Tag Archives: violence

Saint Rita and the cycle of violence

saint ritaToday is the feast of Saint Rita of Cascia, a saint of impossible cases, like Saint Jude. I recall that devotion to her was strong in the Italian-American Catholic community of my youth.

But there is something about Saint Rita that I think is much more important for our world than her miracles or even the mark of a thorn on her forehead, recalling Christ’s crown of thorns.

Saint Rita was married to a man who did not share her piety. He was brash, a womanizer, and a brawler. Together they had two sons who shared their father’s character.

Rite persisted in prayer and her husband experienced a conversion, but shortly after he was killed by members of a rival family.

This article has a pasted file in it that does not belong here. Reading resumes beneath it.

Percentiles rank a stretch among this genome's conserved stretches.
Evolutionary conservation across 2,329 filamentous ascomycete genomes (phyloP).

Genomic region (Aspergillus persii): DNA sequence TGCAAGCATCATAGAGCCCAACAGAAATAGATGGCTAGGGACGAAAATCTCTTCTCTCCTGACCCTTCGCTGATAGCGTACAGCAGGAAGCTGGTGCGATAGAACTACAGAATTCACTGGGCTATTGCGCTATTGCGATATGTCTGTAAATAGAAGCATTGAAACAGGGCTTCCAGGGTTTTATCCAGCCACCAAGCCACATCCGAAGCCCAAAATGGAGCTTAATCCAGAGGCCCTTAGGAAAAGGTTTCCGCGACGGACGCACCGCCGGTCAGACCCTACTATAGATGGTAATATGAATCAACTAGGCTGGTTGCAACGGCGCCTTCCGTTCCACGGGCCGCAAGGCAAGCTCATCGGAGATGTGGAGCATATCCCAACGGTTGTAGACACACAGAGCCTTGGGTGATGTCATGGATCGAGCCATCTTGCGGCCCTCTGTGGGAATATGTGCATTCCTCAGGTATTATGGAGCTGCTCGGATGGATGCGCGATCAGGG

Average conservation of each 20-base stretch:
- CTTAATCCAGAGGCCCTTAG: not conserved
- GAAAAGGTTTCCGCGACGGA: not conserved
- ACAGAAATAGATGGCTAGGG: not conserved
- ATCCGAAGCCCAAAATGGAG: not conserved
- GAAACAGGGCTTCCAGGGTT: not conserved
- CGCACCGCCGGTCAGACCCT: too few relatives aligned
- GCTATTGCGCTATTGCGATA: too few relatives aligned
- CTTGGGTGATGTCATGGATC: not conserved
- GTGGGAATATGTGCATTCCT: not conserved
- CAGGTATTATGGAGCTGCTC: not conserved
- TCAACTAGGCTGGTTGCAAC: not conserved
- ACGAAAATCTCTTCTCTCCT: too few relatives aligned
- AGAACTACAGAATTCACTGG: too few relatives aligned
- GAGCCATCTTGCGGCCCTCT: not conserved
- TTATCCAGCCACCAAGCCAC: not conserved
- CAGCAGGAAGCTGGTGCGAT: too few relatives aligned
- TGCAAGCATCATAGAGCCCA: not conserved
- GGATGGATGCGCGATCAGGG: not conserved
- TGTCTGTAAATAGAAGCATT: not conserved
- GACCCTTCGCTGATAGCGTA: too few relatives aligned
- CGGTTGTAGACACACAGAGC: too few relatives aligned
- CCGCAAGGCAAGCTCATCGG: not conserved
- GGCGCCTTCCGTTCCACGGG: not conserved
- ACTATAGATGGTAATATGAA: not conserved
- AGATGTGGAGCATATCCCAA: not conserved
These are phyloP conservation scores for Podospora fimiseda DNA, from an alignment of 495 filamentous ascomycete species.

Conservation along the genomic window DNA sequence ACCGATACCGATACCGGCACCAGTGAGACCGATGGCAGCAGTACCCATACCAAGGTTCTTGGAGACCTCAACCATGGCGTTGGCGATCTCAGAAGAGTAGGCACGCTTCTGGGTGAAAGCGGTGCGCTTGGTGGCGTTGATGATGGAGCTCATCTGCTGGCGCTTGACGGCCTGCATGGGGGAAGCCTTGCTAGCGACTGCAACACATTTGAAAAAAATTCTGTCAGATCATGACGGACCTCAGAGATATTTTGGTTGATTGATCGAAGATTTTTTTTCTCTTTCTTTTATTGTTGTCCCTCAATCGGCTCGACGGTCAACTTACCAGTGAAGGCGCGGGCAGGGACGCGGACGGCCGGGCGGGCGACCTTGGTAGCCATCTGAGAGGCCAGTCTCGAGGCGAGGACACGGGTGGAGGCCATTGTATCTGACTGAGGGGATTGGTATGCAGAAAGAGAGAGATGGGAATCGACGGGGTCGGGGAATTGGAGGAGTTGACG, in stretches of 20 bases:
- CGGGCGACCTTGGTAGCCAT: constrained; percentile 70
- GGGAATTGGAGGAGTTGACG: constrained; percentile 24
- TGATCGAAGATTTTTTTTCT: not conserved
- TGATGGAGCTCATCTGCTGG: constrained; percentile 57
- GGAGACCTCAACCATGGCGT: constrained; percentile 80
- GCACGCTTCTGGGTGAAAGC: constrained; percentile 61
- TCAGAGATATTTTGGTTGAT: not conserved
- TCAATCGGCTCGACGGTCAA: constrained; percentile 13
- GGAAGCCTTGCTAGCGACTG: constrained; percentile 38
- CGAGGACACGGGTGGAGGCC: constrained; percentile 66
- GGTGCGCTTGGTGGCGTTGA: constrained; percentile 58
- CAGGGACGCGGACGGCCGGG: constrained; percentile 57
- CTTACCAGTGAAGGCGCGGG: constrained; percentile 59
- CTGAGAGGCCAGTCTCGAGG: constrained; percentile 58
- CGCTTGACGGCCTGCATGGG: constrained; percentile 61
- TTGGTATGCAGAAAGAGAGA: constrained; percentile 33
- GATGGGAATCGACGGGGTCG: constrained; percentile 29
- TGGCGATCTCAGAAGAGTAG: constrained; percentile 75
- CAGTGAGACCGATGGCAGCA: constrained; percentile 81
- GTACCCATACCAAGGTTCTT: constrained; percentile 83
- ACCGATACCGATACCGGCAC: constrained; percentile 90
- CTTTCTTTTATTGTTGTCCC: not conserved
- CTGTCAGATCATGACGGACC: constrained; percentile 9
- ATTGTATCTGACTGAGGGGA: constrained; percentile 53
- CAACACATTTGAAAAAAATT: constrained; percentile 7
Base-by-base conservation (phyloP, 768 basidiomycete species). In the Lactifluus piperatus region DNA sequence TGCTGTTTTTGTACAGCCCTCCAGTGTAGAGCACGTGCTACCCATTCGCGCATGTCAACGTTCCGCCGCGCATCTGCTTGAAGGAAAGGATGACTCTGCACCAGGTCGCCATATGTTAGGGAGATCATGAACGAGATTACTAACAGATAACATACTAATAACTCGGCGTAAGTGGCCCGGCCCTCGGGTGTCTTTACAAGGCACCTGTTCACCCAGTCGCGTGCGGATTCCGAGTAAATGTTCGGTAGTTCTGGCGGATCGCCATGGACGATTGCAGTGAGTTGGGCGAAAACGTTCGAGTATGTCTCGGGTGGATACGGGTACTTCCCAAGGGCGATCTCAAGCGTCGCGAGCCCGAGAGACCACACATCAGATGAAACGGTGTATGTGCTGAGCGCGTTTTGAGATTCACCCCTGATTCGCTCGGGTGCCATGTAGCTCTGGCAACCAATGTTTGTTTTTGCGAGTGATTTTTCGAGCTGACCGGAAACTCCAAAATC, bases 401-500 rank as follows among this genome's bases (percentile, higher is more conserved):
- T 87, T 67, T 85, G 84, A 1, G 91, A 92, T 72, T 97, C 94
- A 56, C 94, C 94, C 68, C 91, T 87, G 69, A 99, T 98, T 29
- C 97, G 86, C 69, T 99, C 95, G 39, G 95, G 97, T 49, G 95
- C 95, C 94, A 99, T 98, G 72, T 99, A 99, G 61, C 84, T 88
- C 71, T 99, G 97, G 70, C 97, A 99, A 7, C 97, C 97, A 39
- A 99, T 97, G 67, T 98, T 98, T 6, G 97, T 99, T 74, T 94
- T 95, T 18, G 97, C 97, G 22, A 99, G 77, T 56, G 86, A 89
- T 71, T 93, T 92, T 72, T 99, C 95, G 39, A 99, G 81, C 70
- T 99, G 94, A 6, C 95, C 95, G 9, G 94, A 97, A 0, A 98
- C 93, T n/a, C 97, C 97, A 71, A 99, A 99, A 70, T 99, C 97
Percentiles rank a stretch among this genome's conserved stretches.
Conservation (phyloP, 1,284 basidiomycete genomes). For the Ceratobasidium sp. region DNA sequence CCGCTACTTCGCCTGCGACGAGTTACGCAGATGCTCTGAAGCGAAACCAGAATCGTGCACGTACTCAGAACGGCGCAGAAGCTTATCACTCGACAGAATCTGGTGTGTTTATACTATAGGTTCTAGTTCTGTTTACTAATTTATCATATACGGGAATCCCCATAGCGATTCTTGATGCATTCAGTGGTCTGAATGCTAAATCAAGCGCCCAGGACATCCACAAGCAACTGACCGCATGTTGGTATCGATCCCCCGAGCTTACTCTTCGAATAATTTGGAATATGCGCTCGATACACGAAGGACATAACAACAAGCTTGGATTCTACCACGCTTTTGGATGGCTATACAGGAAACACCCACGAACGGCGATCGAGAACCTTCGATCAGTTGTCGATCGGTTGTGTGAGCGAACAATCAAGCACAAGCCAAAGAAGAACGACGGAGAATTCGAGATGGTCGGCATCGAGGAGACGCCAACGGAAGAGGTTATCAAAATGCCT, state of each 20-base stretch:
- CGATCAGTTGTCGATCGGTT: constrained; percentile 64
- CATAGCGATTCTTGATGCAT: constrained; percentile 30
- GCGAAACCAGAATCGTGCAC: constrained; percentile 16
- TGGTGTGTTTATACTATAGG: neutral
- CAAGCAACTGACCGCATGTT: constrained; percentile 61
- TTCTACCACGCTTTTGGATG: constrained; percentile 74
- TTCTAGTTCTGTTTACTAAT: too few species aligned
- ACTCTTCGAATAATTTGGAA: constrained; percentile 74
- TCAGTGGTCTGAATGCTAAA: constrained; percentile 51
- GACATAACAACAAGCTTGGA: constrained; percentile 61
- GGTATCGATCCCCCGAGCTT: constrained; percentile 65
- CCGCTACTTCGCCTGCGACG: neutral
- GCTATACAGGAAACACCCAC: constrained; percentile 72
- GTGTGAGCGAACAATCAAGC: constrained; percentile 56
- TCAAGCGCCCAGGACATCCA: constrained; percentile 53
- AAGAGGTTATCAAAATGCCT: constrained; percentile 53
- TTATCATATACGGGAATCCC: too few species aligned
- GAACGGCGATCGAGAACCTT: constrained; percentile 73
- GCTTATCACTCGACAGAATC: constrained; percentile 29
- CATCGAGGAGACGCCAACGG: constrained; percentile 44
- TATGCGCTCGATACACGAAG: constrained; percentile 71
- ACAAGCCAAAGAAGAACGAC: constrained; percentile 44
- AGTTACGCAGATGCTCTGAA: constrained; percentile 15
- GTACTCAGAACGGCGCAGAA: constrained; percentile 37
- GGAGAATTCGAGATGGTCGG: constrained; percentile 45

She forgave those who killed her husband, but her sons wanted to avenge his death. Saint Rita prayed that they would die rather than murder their adversaries. They finally ended up giving up their desire for revenge. But they died.

Rita was then free to pursue her earlier dream of being a nun and applied to the local Augustinian convent.

They rejected her, supposedly because she was not a virgin. But the real reason might have been that there were sisters in the convent who were members of the family that killed her husband. They were afraid of the consequences and the potential conflict.

Not one to be easily dissuaded, Rita started talking with members of her husband’s family as well as with the family of the man who had killed him. Her efforts resulted in an agreement between them to not pursue any violence or retribution.

That done, she was accepted into the convent.

I discovered this story when I went one Sunday to preside at a village church dedicated to Santa Rita a few days before her feast day. They were going to have a Mass and a celebration for that whole sector of the parish, in which there had been a death a few months ago as an act of retribution, not uncommon here in Honduras, where the “justice” system does not function and so people take the “law” in their own hands.